Effectively managing a Mechanical Integrity (MI) program can be one of the most challenging tasks faced by managers in the oil and gas industry today. A typical MI program contains many competing elements that must be juggled and prioritized: inspection, compliance, data management, failure prediction, preventative maintenance, reporting, and a multitude of others.

As a manager, you want to make sure that the tasks you have lined up in terms of building or improving your MI program relate back to better managing risk, better managing cost, or increasing compliance. These are the three key components that are integral to achieving a best-in-class MI program.

1. Risk Management

One of the most important concepts to managers across the board is risk management. MI plays a vital role in modern risk management by using quantitative risk assessments to provide a solid basis for anticipating, preventing, and mitigating physical, social, and economic risks. By targeting areas of high-risk, a well-managed MI Program can reduce unplanned failures, decrease overall loss of containment risk, and increase the efficiency of inspection programs.

2. Cost

Balancing cost and risk management is one of the greatest challenges faced by managers. You can manage all day and make sure risk is mitigated to low levels, but what if you’re spending way too much money to do that? One of the things that qualifies a good MI program is that it is cost-effective—that you’re spending the money well to mitigate the risk.  A good MI program helps you maintain peak performance and meet output and profitability goals, while also optimizing costs to help ensure that you are effectively spending money on mitigating risk.

3. Compliance

The final key to effectively managing your MI program is compliance. Even if you are successful at managing both risk and cost, your MI program can still be unsuccessful if you are noncompliant. It is crucial to successfully manage both OSHA and internal compliance. Therefore, it is important that your MI Program follows OSHA’s compliance guidelines and recommendations for Process Safety Management (PSM) to assure the continued integrity of your process equipment. Internal compliance is also managed through your MI Program by allowing you to track compliance to Preventative Maintenance (PM) activities schedule, evaluate your PM program results and effectiveness, and collect failure data needed to support and update risk-based PM strategies.

Measuring Your MI Program

To manage your MI program well, you must first measure your program well. The three keys we use to build and manage MI Programs—risk, cost, and compliance—should also be used to measure your program going forward.

You want to measure these three categories not merely at one stand-alone point in time, but on an ongoing basis so that you can make your program even better moving forward. To accomplish this, you need to determine what kind of Key Performance Indicators (KPIs) you will need to have in place to help you get where you want to go.

Example KPIs

Choosing the right KPIs to help manage your MI Program the way you want to manage can be a daunting task. This process often begins with asking, “What information should I be tracking?”

The answer to this question lies in the three keys. Your KPIs should systematically answer the following questions:

  • How much risk do I have?
  • How well am I spending my money?
  • Am I in compliance or not?

By relating KPIs back to the three keys—risk, cost, and compliance—you are able to summarize how you are performing in these three critical areas. For example, one of your KPIs relating back to risk might be measuring the percentage of assets that have an inspection strategy based on a damage model, as shown in Figure-1.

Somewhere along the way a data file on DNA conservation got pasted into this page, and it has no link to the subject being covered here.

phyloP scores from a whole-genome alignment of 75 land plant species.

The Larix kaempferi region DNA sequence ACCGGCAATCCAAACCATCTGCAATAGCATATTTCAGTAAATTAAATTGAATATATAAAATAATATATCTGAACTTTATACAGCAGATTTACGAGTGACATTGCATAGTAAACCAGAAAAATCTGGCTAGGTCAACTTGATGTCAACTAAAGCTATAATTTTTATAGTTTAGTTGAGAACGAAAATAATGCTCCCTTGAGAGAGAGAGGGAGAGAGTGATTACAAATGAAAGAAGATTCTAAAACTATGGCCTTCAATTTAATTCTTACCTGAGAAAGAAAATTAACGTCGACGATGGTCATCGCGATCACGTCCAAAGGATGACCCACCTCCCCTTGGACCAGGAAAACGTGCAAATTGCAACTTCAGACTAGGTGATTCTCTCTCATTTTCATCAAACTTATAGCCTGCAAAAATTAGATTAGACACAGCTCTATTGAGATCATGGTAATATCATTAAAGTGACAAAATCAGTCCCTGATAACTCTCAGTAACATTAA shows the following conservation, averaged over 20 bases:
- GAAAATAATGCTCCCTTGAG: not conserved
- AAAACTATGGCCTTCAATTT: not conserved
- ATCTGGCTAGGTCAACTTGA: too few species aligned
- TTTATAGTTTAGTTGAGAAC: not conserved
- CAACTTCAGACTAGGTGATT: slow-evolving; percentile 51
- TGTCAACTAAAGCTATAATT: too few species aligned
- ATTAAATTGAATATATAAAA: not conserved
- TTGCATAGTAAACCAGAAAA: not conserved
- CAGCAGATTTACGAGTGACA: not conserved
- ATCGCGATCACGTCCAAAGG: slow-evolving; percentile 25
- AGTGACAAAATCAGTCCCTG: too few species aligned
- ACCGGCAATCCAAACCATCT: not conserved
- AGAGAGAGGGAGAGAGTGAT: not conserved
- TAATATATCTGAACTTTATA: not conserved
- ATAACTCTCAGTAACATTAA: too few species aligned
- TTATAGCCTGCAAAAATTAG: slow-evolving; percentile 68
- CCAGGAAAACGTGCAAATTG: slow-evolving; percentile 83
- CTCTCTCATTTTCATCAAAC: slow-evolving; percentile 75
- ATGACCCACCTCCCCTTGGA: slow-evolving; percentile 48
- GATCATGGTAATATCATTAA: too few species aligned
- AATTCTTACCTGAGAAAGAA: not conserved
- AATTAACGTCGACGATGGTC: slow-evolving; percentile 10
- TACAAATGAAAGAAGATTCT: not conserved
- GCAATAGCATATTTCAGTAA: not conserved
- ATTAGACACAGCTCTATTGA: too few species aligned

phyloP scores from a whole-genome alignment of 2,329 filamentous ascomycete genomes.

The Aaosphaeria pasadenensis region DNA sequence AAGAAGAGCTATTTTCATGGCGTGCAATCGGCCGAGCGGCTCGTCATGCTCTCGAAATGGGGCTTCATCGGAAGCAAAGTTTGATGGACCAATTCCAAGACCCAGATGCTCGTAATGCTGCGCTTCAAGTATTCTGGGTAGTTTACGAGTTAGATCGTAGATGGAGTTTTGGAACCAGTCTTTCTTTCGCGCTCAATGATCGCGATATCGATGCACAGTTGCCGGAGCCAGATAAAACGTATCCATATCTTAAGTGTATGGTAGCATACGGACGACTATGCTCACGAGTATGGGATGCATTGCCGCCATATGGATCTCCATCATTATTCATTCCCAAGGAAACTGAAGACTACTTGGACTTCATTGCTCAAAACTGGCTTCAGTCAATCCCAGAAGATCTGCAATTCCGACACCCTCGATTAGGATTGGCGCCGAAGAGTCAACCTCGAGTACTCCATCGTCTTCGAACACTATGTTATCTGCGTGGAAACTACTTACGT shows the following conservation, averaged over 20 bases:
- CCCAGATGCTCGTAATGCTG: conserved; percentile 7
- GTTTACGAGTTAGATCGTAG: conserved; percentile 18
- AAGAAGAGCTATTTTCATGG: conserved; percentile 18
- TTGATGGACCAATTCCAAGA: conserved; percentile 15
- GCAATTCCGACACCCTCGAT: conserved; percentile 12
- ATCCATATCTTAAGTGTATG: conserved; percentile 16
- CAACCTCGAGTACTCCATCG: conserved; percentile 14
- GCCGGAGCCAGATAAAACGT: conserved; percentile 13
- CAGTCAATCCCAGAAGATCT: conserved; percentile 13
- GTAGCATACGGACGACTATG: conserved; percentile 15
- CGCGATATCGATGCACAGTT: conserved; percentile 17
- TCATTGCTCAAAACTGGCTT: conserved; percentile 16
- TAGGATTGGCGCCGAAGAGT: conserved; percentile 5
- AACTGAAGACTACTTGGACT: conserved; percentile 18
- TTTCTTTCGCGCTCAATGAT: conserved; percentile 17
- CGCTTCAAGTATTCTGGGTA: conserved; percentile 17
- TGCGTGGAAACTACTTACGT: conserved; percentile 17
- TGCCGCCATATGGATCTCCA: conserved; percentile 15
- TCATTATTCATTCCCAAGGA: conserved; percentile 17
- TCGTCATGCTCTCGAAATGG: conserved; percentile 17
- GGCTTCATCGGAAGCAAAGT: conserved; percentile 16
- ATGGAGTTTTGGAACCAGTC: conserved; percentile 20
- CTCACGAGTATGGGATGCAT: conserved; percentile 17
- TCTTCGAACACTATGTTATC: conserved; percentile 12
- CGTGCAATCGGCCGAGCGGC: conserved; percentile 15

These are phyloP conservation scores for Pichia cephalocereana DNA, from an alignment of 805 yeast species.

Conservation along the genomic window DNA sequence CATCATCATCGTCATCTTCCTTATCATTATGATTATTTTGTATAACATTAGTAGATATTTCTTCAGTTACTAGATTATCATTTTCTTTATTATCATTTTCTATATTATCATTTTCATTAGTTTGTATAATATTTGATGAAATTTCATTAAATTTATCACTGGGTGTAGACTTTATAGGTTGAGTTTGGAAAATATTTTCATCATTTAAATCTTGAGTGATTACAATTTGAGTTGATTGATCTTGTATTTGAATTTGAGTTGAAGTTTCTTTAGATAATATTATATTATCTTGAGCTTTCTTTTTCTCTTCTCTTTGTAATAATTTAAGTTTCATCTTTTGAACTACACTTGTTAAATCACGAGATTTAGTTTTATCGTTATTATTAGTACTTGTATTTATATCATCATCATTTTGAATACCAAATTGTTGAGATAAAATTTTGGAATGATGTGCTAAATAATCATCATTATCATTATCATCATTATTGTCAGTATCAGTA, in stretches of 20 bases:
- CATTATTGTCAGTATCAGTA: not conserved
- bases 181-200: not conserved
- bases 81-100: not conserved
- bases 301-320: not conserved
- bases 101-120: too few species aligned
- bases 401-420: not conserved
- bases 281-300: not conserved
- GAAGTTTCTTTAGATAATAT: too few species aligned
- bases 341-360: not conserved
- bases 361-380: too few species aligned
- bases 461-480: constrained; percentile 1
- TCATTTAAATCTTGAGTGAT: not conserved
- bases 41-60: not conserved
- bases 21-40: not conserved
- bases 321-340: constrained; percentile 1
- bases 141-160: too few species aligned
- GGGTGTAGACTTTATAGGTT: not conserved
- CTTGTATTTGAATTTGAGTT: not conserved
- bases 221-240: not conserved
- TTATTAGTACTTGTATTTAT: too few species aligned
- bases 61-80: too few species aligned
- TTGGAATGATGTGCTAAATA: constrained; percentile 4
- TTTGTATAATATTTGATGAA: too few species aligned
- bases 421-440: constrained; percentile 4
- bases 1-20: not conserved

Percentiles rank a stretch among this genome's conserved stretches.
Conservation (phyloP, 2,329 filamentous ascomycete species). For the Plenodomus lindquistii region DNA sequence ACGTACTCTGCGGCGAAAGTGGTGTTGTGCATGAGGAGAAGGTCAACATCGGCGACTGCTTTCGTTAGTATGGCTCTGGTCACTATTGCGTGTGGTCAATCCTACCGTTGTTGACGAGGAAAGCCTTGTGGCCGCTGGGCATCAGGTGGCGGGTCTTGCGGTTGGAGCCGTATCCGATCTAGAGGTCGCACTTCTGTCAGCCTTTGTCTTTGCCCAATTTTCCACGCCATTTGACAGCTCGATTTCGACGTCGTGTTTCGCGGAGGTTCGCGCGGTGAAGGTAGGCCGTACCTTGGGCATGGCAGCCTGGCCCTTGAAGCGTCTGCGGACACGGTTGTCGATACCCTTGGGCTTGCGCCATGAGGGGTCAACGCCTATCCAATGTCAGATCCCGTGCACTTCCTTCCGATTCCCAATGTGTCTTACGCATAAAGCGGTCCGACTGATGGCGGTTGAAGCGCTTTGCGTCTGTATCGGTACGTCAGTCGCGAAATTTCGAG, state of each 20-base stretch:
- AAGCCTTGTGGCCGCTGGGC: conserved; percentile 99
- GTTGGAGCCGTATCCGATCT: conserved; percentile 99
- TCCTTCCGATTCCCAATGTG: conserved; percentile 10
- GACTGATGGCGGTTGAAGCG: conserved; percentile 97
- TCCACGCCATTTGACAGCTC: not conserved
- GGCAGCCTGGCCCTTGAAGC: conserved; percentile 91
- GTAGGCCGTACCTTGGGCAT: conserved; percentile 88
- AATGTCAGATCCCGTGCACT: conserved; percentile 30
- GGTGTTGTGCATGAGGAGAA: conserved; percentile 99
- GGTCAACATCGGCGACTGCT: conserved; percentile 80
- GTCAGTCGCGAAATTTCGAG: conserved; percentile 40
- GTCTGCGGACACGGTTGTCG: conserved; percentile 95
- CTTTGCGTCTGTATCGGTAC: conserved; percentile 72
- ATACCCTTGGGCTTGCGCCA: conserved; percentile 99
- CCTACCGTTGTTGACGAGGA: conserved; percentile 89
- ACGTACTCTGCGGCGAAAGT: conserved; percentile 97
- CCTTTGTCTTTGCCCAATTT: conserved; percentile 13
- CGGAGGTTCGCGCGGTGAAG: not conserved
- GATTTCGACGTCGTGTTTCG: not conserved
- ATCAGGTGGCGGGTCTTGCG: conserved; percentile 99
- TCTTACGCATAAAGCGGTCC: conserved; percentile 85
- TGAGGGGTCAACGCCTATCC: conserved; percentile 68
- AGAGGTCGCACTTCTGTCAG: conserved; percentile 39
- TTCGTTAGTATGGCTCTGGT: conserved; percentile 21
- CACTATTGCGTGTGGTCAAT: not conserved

Figure-1 How to Measure Risk

This KPI shows that if only 40% of assets are being evaluated and related back to a predictive damage model, you are a poor performer. Perhaps you’ve done a damage model from a compliance perspective, but it was never followed up on—it was never implemented into the inspection management data system, therefore it’s not being tracked on an ongoing basis to provide ongoing value. This KPI will help you to better manage your predictive damage model going forward.

Similarly, one of your KPIs relating to cost may be measuring annual spend per pressure vessel, as shown in Figure-2.

Figure-2 How to Measure Cost

This KPI shows us that if you are spending $3,000 per vessel now, you are an average performer. If you want to reduce that cost to $2,000 per vessel in the next three years, tracking this cost gives some sort of target. You not only know where you are now, but also know your goal. Therefore, you can use this KPI to lower your cost per vessel over time.

And lastly, one of your KPIs relating to compliance may be measuring assets overdue for inspection, as shown in Figure-3.

Figure-3 How to Measure Compliance

This KPI shows that in a 2,000 pressure vessel facility, if 0.50% of your assets are overdue for inspection you are an average performer. If you want to improve this KPI over time, you can make sure to prioritize procedures to inspect these items and then make certain you abide by your program, whether it’s a Risk-Based Inspection (RBI) program, or a fixed interval program.

It is often said, “You cannot improve what you cannot measure.” KPIs make it possible to measure plant performance, and choosing the right KPIs will help to build and manage an industry best-in-class MI program.

Managing an effective MI program involves juggling competing priorities, implementing useful systems, employing the right people in the right roles, and utilizing experience. Learning to consistently reduce failures and increase reliability while staying in compliance with ever-shrinking budgets is an ongoing challenge that can be more easily met if you focus on managing risk, optimizing cost, and increasing compliance.